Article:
This concludes the presentation of the basic book page appearance technique. A side effect of the print extraction component is that the print can be submitted to standard optical character recognition techniques for creating full text indices of antique books. It should also be mentioned that the description of the essential properties of the technique does not contain implementation specific detail as might be required for dealing with particular scanners, particular implementations of the above image processing techniques, and particular parameterizations needed for particular books.

Antique Book Presentation

The systemic of the antique book is important. We have chosen to provide that presentation using a navigation tool that allows moving from page to page, changing the fidelity setting of the page views, and also reverting to a table of contents or index for the book to permit skipping about. Because the display resolution is already chosen to provide a good "reading experience," this is not a user parameter.

The "web cover" of the antique book also contains a brief preface to the edition that describes the book content in modern terms. Because this is the web, and because we believe that everybody should be allowed to be a critic, we also provide a method to provide public comments about the book. If the book were truly there for scholarly use, it would make sense to allow the book to be marked up employing a sense of overlay on every page, but since these books are simply to be read and may have questionable scholarly value, we believe the public commenting mechanism to be superior. Finally, when we compute the optical character recognition results in order to compute a word or topic index of the book, we restrict the number of words or topics. This is a typical "publishing" decision made to simplify access to material in the book at the expense of a full concordance.


The experiment with creating digital forms of antique books that may or may not be rare or valuable has yielded a number of valuable insights into the problems of creating digital libraries. The most profound observation that we have observed can only be confirmed subjectively: there is something of value lost when you can no longer see how the original book publisher meant the book to be read. This reinforces the old maxim from Marshall MacLuhan that "the medium is the message." The paper book invites subtle content of a style that cannot be fully appreciated without viewing the paper book. Seeing the background of the print and the print itself are both important to the experience of reading the book.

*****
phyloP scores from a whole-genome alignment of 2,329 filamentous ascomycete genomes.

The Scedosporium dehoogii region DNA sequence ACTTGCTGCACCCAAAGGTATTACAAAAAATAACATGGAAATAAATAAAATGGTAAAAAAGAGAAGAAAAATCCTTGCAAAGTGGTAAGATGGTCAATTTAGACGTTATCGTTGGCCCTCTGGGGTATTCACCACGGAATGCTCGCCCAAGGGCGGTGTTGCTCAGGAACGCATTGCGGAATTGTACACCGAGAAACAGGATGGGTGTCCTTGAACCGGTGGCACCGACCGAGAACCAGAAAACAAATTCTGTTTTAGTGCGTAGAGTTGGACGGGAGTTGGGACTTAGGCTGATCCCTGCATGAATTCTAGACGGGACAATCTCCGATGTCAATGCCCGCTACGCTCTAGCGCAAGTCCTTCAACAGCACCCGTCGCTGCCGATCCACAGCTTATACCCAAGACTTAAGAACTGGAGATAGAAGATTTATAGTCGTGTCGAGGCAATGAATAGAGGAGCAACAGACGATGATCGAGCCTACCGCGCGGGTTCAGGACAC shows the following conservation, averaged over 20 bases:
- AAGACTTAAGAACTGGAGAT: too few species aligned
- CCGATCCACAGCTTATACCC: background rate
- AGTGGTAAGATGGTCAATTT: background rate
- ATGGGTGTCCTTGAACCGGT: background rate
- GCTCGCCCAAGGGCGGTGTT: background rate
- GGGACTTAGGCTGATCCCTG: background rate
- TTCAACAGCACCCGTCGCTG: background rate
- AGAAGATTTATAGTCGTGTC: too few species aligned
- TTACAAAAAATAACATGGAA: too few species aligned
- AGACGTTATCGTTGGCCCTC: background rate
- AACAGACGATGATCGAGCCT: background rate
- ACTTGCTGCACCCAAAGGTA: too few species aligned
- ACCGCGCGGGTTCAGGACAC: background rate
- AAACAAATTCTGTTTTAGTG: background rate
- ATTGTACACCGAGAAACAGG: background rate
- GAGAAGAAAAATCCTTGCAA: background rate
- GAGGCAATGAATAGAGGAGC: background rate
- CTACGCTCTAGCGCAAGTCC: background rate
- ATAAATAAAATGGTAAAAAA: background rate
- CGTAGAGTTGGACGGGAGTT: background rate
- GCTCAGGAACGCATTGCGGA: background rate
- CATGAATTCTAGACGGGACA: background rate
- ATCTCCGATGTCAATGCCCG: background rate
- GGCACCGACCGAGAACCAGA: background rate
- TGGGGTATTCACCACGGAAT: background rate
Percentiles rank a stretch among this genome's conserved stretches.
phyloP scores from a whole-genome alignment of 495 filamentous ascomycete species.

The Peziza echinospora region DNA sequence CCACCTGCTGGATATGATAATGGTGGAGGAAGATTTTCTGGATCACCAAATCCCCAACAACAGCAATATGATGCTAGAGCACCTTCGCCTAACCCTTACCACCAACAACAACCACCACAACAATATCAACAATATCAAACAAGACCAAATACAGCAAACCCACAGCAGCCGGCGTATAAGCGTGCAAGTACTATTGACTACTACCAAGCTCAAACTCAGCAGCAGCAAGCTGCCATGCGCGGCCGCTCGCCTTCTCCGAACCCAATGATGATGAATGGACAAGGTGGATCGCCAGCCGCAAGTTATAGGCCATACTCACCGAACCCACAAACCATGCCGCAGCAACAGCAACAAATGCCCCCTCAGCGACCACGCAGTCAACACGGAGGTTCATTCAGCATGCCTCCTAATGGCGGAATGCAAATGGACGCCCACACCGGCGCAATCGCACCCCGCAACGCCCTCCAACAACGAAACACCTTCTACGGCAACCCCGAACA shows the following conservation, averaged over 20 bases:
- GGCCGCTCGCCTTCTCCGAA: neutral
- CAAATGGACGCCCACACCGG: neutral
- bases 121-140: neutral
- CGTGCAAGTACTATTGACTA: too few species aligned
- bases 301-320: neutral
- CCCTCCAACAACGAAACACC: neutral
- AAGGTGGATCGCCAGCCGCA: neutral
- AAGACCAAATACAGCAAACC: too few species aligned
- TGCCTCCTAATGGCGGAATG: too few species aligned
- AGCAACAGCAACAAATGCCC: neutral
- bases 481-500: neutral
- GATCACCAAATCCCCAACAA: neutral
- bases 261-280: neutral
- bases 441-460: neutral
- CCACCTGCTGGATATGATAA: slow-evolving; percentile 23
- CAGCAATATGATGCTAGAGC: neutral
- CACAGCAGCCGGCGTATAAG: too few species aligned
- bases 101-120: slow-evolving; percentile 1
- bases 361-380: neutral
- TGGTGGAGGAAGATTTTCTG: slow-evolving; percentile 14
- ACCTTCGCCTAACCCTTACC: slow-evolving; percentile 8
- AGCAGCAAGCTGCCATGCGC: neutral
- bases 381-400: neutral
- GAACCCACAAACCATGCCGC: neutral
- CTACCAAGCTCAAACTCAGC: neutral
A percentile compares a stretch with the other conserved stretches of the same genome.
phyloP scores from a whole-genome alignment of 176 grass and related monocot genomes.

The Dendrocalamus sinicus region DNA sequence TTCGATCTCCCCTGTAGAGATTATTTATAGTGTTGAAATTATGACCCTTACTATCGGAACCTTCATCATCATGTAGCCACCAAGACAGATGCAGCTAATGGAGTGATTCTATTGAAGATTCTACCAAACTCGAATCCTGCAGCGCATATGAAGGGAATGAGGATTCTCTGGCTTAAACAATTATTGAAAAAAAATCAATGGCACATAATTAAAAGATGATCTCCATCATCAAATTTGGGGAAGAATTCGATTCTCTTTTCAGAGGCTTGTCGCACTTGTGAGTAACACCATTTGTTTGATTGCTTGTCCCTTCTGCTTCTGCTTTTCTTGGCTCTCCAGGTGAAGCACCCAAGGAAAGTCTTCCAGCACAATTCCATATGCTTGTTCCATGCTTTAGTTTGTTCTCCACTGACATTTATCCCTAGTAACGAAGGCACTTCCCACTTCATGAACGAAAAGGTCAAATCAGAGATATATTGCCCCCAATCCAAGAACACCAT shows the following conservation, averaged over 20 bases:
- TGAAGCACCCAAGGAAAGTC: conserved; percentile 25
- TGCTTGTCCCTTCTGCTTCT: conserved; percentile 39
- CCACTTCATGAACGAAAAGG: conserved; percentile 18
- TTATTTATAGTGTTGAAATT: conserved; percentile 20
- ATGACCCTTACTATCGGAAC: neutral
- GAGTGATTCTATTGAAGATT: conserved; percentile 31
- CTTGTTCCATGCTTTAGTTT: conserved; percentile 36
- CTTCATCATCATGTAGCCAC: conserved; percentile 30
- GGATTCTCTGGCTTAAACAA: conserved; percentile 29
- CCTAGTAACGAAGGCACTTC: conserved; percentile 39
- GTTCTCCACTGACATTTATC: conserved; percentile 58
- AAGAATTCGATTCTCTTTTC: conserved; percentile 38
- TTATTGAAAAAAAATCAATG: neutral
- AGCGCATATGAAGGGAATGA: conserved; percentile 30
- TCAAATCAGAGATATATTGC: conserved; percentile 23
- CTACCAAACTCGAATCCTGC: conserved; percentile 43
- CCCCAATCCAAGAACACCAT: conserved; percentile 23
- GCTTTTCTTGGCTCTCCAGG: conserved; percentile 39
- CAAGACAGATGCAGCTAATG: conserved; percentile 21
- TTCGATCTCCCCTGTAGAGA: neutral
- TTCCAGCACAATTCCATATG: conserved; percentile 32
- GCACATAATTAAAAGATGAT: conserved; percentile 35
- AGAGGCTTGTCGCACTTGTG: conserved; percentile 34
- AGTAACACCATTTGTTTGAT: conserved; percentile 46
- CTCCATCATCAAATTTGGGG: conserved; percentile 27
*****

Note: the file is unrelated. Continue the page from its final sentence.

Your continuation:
We have also observed more objectively that it is possible to preserve the full color appearance of an antique book and, in fact, to enhance the appearance, by selectively processing the print and the non-print image. This has the advantage of improved image compression without the need for going beyond standard browser image compression support. It also has the advantage of providing for ready utilization of standard optical character recognition techniques for the purpose of creating full text indexes.

A very interesting counterpoint to the technique we have described, is the 'Adobe Capture' philosophy that says that all the print on a page should be substituted with ASCII text and matching fonts. While the current commercial product for Adobe Capture is not yet perfected in this way, it is interesting to consider a more advanced form of Adobe Capture that allows print imperfections to be rendered by deviation maps. Such a methodology, although technically quite demanding, may well yield much better results, with much better control over page appearance while maintaining reproduction quality.

This work was partially supported by a grant from the American Bible Society for the Houses of Worship project. The intention is to develop methods to republish old printed Bibles and other related books.

Copyright © 1997 Robert Thibadeau, Evan Benoit